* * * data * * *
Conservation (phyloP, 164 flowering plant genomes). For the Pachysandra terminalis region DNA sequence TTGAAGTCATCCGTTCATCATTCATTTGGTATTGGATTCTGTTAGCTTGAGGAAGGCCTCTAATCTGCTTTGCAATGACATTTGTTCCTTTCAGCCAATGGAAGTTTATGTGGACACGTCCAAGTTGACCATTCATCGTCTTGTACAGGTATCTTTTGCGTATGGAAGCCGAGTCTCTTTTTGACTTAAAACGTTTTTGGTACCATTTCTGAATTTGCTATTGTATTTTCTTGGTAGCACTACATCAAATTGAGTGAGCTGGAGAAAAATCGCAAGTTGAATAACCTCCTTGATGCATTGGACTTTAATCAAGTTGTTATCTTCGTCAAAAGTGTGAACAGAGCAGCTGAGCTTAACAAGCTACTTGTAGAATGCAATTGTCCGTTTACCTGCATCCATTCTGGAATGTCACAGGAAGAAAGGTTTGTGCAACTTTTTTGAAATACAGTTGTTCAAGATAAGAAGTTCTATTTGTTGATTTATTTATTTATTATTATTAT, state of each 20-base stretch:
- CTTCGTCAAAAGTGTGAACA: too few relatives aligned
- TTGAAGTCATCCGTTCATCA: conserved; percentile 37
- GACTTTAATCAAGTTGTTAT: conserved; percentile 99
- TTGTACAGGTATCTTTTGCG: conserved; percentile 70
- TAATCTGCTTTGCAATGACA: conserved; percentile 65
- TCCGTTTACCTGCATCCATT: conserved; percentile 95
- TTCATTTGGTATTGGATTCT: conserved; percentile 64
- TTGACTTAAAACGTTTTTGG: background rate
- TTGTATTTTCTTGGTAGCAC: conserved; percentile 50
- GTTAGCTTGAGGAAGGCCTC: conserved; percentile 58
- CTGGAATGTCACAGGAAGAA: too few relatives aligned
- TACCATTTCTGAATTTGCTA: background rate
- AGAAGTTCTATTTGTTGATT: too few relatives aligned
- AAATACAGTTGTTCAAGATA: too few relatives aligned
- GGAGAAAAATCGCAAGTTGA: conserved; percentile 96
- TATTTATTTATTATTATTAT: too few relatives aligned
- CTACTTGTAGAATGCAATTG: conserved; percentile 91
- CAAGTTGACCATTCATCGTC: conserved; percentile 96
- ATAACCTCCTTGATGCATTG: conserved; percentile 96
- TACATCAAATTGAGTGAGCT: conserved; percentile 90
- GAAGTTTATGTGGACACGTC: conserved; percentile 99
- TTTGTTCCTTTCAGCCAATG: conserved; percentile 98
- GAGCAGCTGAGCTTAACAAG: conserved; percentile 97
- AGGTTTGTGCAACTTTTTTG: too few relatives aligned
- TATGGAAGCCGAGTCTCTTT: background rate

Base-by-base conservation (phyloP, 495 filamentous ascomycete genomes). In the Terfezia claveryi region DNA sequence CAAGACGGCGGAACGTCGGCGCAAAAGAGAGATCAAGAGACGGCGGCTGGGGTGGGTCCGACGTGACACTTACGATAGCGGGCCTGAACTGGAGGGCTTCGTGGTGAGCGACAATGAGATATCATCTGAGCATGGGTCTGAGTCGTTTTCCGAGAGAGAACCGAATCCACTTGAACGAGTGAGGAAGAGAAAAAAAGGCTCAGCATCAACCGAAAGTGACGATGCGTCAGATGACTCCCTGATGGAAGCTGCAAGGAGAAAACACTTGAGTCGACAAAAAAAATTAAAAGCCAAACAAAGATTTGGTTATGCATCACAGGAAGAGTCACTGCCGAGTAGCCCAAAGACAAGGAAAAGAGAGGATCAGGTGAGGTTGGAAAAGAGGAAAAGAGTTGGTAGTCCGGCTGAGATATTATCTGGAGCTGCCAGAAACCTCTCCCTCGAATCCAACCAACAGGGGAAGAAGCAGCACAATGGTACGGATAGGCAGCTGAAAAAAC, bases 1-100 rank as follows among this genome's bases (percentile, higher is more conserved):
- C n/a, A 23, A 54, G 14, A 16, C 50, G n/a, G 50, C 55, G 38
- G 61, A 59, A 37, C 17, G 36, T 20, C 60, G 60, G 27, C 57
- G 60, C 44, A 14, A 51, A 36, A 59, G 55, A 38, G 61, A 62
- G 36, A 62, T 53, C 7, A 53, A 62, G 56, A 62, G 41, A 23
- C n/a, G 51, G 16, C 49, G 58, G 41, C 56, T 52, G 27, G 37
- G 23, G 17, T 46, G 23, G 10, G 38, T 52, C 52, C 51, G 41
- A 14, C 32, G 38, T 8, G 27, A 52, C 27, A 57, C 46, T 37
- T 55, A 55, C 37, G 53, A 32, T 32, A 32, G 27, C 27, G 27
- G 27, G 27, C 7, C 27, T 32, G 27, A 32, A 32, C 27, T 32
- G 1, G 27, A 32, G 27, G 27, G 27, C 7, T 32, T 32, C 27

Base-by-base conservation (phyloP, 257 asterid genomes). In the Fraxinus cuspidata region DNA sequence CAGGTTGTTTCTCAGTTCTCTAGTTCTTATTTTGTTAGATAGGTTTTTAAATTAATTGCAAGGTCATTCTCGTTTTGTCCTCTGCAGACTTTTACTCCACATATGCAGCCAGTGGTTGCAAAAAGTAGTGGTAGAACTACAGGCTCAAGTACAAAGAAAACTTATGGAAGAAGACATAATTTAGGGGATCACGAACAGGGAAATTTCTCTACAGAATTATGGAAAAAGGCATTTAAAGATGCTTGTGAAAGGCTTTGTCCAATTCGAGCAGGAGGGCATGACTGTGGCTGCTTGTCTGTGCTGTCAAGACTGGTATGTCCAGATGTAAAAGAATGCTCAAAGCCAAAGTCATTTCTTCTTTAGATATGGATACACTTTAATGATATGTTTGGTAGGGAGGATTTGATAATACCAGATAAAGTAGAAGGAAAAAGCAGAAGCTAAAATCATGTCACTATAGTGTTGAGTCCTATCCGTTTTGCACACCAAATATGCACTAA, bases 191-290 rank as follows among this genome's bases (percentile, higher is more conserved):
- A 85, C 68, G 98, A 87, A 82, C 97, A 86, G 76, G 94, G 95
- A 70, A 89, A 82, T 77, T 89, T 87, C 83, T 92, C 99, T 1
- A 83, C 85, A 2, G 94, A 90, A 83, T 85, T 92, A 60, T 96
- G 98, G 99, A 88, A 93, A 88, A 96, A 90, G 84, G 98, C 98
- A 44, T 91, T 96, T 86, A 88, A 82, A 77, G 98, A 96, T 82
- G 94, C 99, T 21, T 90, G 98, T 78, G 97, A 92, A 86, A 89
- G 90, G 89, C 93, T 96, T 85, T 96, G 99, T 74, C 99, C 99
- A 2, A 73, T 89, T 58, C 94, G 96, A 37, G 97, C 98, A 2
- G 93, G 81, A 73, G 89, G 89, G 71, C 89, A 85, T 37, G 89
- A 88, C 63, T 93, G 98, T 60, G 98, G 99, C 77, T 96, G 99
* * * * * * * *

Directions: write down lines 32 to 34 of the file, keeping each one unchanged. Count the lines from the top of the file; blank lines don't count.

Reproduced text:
- C n/a, G 51, G 16, C 49, G 58, G 41, C 56, T 52, G 27, G 37
- G 23, G 17, T 46, G 23, G 10, G 38, T 52, C 52, C 51, G 41
- A 14, C 32, G 38, T 8, G 27, A 52, C 27, A 57, C 46, T 37